The timing couldn’t be better. Just as the gates clang shut on another national lockdown, trapping us all indefinitely with our nearest and dearest, the London Symphony Orchestra serves up an opera that’s pure domestic horror — a story about what happens when we lock all the doors, close the curtains tightly, and turn and look our beloved square in the eye.
Bluebeard’s Castle, Bartok’s only opera, is a single-breath sort of piece. Barely an hour long, just two singers on stage throughout, it’s a conversation that starts with love and ends with — well, it’s not quite clear. Torture? Murder? Imprisonment? Bigamy? Truth, certainly. Most of us don’t have our ex-wives stashed secretly in the basement, but who doesn’t have a door they’d rather not open, a secret we’d rather not share?
The LSO’s second home, St Luke’s, Old Street — a Hawksmoor Church by way of Jack Bauer’s CTU, all metal gantries, spiral staircases and 18th-century brickwork — gives good Gothic. It’s a sleek frame for Gerald Finley’s sharp-suited, smooth-singing Bluebeard, a 21st-century psychopath whose plausibility is his real weapon.
This is an opera that plays games with theatre, as the knowing Prologue warns us. Simon Rattle and his musicians join in with a filmed account that blurs concert performance and staging. A projection screen looms ominously into view, but thankfully technological interventions are kept to a minimum: the occasional photo of a doorway; wan blue lighting warming to hell-red for the bloody reveal. No director is credited, or needed.
Music does everything here — from the xylophone that supplies the rattling bones of the torture chamber to the sickly, radioactive glow that hangs over the castle jewels in harp and flutes, and the wheedling oboe that coaxes and teases each set of keys from Bluebeard. Rattle makes it tell. The castle walls weep blood that’s clotted and sticky in low strings and woodwind, little shudders quiver bodily through the orchestra as the blow of each new revelation lands.
Finley’s inscrutable, hypnotic Bluebeard may be the still centre point here, but it’s mezzo Karen Cargill as his new bride Judith whose momentum keeps us pinned in place. What seems at first like naivety, the unshakeable faith that a little elbow grease and a browse through the Ikea catalogue can have her husband’s bachelor pad all spruced up, is carefully revealed as blind, obsessive love. The complicity between husband and wife is horrible, and far more insidious than abuse.
It’s a beast of a sing, and Cargill’s voice, which rings out trumpet-clear in the blinding top C that opens the fifth door, just occasionally shows the cobwebs of six months of silence. But memories of isolation play neatly into a tale that’s all unspokens, while social distancing (a whole orchestra fills the necessary gap between Finley and Cargill) makes new sense of the musical separation between two voices that barely touch.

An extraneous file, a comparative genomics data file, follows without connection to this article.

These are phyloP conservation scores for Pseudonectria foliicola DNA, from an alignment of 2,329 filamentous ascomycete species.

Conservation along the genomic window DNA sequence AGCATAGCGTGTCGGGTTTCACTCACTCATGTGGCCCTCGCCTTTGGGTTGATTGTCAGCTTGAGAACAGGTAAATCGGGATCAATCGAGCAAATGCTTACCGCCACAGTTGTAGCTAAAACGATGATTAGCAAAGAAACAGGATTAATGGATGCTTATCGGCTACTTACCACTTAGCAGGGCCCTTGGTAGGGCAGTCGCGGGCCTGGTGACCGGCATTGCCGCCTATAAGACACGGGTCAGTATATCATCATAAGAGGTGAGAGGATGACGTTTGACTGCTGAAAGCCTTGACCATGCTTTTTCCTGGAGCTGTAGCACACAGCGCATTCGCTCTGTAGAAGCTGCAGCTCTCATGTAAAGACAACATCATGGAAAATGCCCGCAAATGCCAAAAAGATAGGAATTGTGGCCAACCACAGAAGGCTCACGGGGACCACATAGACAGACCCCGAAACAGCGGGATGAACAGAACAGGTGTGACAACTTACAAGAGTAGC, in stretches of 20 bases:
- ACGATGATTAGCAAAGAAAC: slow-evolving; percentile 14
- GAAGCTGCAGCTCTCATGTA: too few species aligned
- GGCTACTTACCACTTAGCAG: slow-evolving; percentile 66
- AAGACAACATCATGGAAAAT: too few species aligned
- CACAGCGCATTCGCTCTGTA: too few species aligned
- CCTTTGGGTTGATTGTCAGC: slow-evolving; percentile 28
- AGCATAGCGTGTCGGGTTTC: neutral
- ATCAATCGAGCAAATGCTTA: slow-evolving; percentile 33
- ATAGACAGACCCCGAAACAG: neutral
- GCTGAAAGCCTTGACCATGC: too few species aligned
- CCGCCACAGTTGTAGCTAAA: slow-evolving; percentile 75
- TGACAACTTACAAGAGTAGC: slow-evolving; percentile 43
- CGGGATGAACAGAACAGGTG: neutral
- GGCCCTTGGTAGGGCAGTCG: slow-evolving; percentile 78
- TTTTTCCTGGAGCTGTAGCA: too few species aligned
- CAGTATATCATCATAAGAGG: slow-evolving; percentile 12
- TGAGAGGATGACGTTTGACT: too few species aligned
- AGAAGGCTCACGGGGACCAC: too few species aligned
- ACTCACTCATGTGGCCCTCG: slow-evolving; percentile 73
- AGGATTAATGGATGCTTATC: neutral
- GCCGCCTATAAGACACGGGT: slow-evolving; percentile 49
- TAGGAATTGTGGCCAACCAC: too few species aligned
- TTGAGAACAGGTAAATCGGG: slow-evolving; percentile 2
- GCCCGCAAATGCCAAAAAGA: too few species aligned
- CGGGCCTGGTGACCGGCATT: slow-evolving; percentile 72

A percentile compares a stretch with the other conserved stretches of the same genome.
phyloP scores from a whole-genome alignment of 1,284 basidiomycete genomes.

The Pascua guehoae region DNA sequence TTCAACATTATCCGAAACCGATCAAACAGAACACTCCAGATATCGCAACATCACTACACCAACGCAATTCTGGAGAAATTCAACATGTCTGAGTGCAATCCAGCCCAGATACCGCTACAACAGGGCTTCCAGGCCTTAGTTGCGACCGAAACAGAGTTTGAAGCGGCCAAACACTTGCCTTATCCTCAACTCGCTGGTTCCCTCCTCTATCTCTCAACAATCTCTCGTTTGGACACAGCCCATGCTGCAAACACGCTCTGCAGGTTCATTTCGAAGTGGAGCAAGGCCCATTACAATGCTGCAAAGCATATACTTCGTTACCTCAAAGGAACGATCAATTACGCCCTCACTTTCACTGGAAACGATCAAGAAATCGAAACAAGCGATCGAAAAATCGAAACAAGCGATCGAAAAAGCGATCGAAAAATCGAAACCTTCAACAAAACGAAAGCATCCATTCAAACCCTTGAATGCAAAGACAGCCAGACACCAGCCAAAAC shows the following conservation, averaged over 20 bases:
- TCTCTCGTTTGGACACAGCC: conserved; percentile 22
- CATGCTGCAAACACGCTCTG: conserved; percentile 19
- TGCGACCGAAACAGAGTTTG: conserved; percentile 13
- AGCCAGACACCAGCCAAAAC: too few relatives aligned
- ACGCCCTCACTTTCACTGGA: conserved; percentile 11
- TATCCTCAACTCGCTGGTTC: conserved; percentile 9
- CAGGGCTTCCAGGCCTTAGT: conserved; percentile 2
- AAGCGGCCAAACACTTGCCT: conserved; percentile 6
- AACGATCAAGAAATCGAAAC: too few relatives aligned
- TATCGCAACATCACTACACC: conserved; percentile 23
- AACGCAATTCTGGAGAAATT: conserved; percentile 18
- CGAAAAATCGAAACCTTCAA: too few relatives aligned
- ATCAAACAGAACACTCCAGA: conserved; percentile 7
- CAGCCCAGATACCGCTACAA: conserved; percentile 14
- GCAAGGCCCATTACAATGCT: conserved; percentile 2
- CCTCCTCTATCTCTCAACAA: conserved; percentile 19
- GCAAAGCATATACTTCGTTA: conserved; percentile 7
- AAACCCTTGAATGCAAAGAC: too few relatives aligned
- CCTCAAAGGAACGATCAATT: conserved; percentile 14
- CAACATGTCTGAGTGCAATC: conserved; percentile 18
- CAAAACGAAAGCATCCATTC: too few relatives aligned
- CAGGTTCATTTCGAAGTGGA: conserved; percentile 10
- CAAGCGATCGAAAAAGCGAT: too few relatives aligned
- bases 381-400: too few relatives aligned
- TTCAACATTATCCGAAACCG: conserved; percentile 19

Unobtrusively filmed and powerfully performed (though strangely lacking in subtitles — if your lockdown plan to learn Hungarian hasn’t made it off the ground, take note), this is about as good as digital opera gets. But it’s still unsatisfying. Bluebeard is a piece you need to feel, not just see, a work that breathes and vibrates with in-the-room energy. Maybe the next month will give us some new solutions, because no one has got it right yet. Certainly not the Barbican, whose Sunday night series seems determined to smother its starry performers with chummy, Strictly-style on-stage interviews and vapid introductions.
After a soft start to the season with Bryn crooning Welsh classics and family entertainment from the Kanneh-Masons, things finally got serious this week. Singers Sarah Connolly and Ian Bostridge joined pianist Julius Drake and the Carducci Quartet for French and English chamber music — a grown-up sort of programme that didn’t need Katie Derham as an effusive onstage intermediary, interrogating artists visibly eager to stop talking and start playing.
Bostridge never quite recovered, and Vaughan Williams’s cycle of Housman settings ‘On Wenlock Edge’ felt tense and unhappy, a trudge through ‘Winterreise’s blasted landscape rather than rolling Shropshire hills. Thank goodness for the lush Gallic fantasy and sensuality of Ernest Chausson’s ‘Poème de l’amour et de la mer’.
The purple promise of the cycle’s title (whose frankly terrible poetry about lilacs and roses and longing was written by the composer’s friend Maurice Bouchor) is more than fulfilled in the Wagnerian churn and throb of settings originally scored for full orchestra. Here Connolly was backed with just a piano quintet. Franck Villard’s deft arrangement casts the cello as the poem’s silent lover, wordless song answering the mezzo’s impassioned questions and reproaches. Heady stuff, deliciously pitched between swoon and salon by an ardent Connolly — a Halloween treat after Bluebeard’s unsettling trick.
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